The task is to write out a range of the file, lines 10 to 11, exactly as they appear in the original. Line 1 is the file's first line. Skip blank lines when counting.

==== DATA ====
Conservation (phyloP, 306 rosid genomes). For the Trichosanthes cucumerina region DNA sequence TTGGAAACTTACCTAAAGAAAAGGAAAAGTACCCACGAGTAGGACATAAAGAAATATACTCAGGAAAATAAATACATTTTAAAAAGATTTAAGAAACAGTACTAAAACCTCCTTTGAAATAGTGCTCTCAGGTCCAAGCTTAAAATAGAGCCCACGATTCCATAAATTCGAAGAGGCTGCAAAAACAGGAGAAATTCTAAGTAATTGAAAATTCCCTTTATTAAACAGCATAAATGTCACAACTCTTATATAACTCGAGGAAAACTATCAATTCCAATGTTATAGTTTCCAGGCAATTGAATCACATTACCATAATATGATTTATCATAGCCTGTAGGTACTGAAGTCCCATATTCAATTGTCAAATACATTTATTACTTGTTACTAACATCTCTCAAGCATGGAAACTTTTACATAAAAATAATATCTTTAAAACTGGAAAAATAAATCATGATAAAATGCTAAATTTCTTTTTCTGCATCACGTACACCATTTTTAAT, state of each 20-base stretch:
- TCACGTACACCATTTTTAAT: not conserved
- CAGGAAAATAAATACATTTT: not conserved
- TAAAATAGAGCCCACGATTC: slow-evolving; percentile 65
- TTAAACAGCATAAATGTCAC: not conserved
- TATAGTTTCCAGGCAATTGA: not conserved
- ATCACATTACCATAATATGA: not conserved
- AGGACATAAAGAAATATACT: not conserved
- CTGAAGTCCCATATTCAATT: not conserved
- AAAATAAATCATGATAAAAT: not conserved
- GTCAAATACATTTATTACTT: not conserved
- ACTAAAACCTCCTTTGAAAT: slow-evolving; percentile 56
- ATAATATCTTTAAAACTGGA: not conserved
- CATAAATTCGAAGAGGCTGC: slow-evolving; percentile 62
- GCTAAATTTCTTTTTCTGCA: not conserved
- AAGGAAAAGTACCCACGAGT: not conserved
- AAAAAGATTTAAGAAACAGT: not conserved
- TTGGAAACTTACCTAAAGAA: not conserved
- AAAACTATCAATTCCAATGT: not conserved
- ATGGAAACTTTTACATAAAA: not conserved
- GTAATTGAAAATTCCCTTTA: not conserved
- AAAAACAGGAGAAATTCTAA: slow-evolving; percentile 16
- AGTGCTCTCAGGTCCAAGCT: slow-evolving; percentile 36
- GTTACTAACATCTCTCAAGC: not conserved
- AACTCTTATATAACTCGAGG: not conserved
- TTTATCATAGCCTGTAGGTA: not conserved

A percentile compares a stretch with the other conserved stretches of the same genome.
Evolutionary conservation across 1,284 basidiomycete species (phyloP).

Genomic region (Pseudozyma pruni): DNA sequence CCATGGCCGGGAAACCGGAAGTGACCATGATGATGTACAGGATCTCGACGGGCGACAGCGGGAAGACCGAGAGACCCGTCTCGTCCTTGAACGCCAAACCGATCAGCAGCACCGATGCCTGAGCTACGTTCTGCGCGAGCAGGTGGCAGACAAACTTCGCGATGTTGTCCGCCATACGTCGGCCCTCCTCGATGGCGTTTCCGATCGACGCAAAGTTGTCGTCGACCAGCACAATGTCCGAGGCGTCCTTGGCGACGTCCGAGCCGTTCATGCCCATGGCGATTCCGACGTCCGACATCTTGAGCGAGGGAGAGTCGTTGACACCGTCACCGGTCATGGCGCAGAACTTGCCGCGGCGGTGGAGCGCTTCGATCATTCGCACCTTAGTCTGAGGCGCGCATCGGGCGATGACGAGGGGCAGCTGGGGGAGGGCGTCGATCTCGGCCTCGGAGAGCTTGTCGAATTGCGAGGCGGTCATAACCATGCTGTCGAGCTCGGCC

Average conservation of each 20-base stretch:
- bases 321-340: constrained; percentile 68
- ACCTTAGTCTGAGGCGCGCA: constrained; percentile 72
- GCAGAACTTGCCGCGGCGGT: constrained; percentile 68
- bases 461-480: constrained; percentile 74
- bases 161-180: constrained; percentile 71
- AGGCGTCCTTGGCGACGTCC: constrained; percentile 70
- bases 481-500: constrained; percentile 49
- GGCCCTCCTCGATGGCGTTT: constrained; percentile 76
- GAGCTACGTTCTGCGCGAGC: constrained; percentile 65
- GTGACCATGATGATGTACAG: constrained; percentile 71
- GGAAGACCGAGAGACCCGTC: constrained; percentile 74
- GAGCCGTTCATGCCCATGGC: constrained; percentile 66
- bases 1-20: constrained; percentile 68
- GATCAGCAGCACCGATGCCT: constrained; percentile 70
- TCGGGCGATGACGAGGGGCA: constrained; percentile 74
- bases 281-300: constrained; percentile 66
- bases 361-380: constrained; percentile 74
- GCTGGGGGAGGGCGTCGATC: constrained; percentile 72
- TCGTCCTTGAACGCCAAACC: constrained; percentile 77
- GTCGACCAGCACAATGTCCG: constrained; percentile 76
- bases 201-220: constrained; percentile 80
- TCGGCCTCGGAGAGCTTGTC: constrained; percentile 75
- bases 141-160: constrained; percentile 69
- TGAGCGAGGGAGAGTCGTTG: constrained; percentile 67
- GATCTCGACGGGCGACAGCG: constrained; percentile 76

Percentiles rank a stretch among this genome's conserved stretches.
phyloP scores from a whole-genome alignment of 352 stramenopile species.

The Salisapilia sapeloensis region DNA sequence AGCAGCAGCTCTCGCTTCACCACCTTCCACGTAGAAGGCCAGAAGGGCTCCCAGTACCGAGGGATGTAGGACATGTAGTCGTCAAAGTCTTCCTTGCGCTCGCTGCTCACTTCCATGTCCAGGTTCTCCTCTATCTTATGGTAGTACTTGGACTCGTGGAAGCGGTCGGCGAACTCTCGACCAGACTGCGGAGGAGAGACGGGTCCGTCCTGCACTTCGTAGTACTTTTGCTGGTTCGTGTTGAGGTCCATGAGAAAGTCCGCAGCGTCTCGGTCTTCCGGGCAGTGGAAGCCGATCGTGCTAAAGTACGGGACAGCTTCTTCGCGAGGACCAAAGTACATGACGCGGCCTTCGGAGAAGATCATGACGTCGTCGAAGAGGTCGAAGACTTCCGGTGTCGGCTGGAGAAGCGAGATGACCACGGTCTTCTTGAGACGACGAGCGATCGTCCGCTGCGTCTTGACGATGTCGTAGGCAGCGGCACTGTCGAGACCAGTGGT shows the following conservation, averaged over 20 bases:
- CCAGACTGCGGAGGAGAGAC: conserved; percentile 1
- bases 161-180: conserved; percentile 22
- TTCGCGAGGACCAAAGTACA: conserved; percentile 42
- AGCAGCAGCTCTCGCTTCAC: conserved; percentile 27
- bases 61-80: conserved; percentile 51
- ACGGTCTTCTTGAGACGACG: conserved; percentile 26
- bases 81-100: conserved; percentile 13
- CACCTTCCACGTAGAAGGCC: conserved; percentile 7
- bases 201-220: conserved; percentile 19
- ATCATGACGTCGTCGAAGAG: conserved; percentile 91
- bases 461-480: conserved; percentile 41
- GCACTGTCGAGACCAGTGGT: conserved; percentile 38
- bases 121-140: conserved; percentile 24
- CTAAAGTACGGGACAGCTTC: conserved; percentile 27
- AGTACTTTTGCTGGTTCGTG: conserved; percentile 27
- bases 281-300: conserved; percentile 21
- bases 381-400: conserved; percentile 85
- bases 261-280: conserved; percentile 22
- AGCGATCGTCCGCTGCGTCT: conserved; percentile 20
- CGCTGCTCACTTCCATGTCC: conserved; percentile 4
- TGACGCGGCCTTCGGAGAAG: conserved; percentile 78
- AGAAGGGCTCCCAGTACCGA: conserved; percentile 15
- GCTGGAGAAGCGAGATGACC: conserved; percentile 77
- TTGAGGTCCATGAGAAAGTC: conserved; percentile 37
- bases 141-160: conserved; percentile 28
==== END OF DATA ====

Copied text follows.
- AAAATAAATCATGATAAAAT: not conserved
- GTCAAATACATTTATTACTT: not conserved